Chlorinated pesticides are widely used in agriculture but the most common source or organochlorines is Lindane, used for the treatment of head lice. Acute ingestion or repeated large dermal expose causes neurological toxicity which can lead to seizures and a coma.

Toxic Mechanism:

Most organochlorines act as non-competitive antagonists acting at the chlorine ion channel of GABAa receptors but DDT acts by inhibiting sodium channel closure following depolarisation. Both mechanisms are neuroexcitatory.


  • Rapidly absorbed following ingestion.
  • Most are well absorbed across the skin
  • Highly lipid soluble and distribute to fat stores hence repeated occupational exposures is an important source.
  • Undergo hepatic microsomal metabolism prior to urinary excretion
  • Elimination of some organochlorines may take weeks to months


  • Potential life threats include:
    • Coma – intubate and ventilate
    • Seizures – IV benzodiazepines incrementally dosed every 5 minutes to effect.
      • Check the patient is not in a dysrhythmia
      • Can be managed with benzodiazepines (varying doses in the textbooks, easy method is 0.1mg/kg IV for lorazepam (max 4mg) / midazolam (max 10mg) / diazepam (max 10mg). Or…
      • Lorazepam 0.1mg/kg max 4mg
      • Diazepam 0.15mg/kg max 10mg
      • Midazolam 0.2mg/kg max 10mg
    • Ventricular dysrhythmias – may respond to IV beta blockers (e.g. metoprolol or esmolol)

Risk Assessment

  • The main dose-related risk assessment comes from Lindane as date is sparse for the other organochlorines.
  • In an adult the estimated lethal ingested dose is 125 mg/kg of Lindane.
  • After ingestion toxicity typically occurs within 1 – 2 hours.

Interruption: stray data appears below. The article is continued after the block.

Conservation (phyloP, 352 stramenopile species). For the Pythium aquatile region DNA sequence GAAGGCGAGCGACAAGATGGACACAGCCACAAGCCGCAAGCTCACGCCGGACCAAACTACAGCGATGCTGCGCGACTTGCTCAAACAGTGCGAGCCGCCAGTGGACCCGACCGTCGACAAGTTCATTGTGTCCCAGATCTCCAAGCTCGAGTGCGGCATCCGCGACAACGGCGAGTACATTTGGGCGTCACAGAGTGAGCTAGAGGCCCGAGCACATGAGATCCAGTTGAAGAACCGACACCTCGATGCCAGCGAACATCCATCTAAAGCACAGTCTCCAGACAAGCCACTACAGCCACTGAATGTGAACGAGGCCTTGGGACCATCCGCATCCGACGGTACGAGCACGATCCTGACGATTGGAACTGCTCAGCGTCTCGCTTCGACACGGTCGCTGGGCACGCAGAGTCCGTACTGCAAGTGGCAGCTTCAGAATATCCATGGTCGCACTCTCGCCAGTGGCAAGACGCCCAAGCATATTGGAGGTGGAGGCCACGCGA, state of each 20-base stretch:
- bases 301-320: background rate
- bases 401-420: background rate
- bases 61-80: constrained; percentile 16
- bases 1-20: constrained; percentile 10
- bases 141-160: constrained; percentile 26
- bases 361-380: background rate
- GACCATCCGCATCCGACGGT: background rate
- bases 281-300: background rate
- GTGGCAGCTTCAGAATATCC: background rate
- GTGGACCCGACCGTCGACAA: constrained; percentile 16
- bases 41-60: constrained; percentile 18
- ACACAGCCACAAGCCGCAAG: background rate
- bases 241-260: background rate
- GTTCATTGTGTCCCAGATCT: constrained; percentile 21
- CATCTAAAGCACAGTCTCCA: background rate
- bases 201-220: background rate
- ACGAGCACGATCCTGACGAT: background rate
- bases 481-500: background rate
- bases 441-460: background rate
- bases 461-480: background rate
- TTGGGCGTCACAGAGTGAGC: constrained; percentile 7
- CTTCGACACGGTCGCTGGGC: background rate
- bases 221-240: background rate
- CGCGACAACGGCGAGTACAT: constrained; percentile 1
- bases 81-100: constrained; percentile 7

• In children an ingestion of >50 mg (5ml of 1% solution) can cause symptoms. Excessive topical exposure can cause agitation and seizures.
  • Clinical features: (vomiting, agitation and perioral paraesthisia is classic)
    • Nausea and vomiting (can cause a chemical pneumonitis if aspirated secondary to the hydrocarbon vehicle)
    • Anxiety, agitation and confusion
    • Perioral paraesthesia, fasciculation and myoclonic movements
    • Seizures – usually a short duration but recurrent
    • Cardiac dysrhythmias are a rare complication (hyperaemia and acidosis can sensitise the myocardium to catecholamines).
    • Hepatitis and renal impairment have also been reported following acute ingestion.

Supportive Care

  • Agitation: titrated doses of benzodiazepines are effective e.g. diazepam 2.5 – 5 mg every 5 minutes IV until gentle sedation is achieved
  • If intubated consider FASTHUGSINBED Please


  • Screening: 12 lead ECG, BSL, Paracetamol level
  • Specific:
    • EUC, LFTs for hepatic and renal impairment
    • Acid-base status – hyperaemia and acidosis
    • Serial ECGs as increased ventricular ectopics may herald ventricular dysrhythmias
    • Serum and fat organochlorine levels are not readily available and do not assist the clinical management.


  • Exposed skin should be washed with soap and water
  • If ingested, activated charcoal should only be used post intubation via a nasogastric tube.

Enhanced Elimination

  • Not clinically useful.


  • None available.


  • Children with potential ingestions should be observed for 4 hours, if asymptomatic they may be safely discharged.
  • Excessive dermal exposure only warrants hospital evaluation if symptoms occur
  • If patients present with symptoms they need to managed and observed in an area capable of managing seizures. Those that develop severe symptoms i.e. recurrent seizures and coma require ICU level care post intubation and ventilation.
  • Patients can be safely discharged once asymptomatic.


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Toxicology Library


Dr Neil Long BMBS FACEM FRCEM FRCPC. Emergency Physician at Kelowna hospital, British Columbia. Loves the misery of alpine climbing and working in austere environments (namely tertiary trauma centres). Supporter of FOAMed, lifelong education and trying to find that elusive peak performance.

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